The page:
.fl-theme-yb .toolbar .helpLink {
    background: #000;
    color: #ff0;
    outline: solid 0.2rem #ff0;
    text-shadow: none;

In some cases you may have to use the !important rule with your contrast styles to make them work. For example: color: #ff0 !important;.

Using !important should be used carefully as documented in this article on

Make sure you have styles for all the themes

UI Options defines five contrast themes:

  • yellow (#FFFF00) on black (#000000): theme class name fl-theme-yb
  • white (#FFFFFF) on black (#000000): theme class name fl-theme-wb
  • black (#000000) on yellow (#FFFF00): theme class name fl-theme-by
  • black (#000000) on white (#FFFFFF): theme class name fl-theme-bw
  • light grey (#BDBDBB) on dark grey (#555555): theme class name fl-theme-lgdg

If you need to define a style for a contrast theme, you'll most likely need to define styles all the themes. The styles will likely look very similar to each other, with differences only related to the colours:

/* contrast background icon for button. these images have a transparent background */
.fl-theme-yb .toolbar .saveButton {
    background-image: url('images/save-yellow.png');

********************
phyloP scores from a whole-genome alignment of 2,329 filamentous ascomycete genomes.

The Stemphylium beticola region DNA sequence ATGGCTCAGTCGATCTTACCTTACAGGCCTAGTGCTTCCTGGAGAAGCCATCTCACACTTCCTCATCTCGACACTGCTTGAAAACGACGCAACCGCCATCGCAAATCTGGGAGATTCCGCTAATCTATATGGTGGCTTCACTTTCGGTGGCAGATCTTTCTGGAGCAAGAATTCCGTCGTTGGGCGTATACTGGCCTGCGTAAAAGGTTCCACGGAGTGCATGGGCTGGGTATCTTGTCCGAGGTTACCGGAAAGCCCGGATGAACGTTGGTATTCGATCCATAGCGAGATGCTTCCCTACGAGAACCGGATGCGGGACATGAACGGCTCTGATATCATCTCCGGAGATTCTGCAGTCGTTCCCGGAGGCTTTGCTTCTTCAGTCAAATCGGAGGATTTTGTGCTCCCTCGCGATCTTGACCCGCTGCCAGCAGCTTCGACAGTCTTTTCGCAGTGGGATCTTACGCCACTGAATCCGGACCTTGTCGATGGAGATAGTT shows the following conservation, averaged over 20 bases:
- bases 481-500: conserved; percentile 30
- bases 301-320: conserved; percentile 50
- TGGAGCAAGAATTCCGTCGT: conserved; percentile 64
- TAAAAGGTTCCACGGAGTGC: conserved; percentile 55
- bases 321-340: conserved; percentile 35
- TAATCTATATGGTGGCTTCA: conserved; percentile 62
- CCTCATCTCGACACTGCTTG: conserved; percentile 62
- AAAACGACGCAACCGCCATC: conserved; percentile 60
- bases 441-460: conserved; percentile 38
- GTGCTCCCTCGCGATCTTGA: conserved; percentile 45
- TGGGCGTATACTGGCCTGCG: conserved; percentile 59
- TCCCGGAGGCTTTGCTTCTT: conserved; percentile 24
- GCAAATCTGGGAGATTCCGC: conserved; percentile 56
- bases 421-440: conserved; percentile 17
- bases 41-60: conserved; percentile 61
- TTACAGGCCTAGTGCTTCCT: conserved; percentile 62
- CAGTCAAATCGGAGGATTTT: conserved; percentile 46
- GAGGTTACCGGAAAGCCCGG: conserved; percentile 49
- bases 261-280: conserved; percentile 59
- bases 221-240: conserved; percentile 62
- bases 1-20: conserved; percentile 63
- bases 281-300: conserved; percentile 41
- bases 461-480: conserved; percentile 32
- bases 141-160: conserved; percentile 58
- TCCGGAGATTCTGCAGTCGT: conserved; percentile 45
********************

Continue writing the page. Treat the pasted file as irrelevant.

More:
.fl-theme-wb .toolbar .saveButton {
    background-image: url('images/save-white.png');

.fl-theme-by .toolbar .saveButton,
.fl-theme-bw .toolbar .saveButton {
    background-image: url('images/save-black.png');

.fl-theme-lgdg .toolbar .saveButton {
    background-image: url('images/save-grey.png');

Creating contrast styles can be simplified by mix-ins if you are using a CSS stylesheet language like Sass, Stylus, or LESS.

Use background images when possible

If you're using images to give your buttons or menu items a unique look, follow these guidelines:

  • use semantically appropriate tags for your graphics. For example, images important to your content should use <img>, and cosmetic images can be implemented as background images in CSS. UI Options can replace background images using CSS only.
  • ensure background images are sized to scale to fit their container (for more info, see Background Size on Mozilla Developer)
    • contain and cover preserve proportions of image
    • a percentage will stretch image
    • use background-size: 100%;
  • don't build the label text into the image, instead consider using <figure> elements with a corresponding <figcaption> tag. See <figure> on Mozilla Developer.
  • if the 'image' is a gradient, consider using CSS gradients. See Style Effects and Legibility in Contrast Modes for more information.

Testing Your Changes With UI Options

Enlarge the font

Open the UI Options interface and use the "Text Size" control to enlarge the font. Check the site:

  • does the text enlarge correctly?
  • is the layout of the entire page still reasonable?

To help make your webpage respond better with UI Options, see the suggestions in this article: "How to make your page more responsive".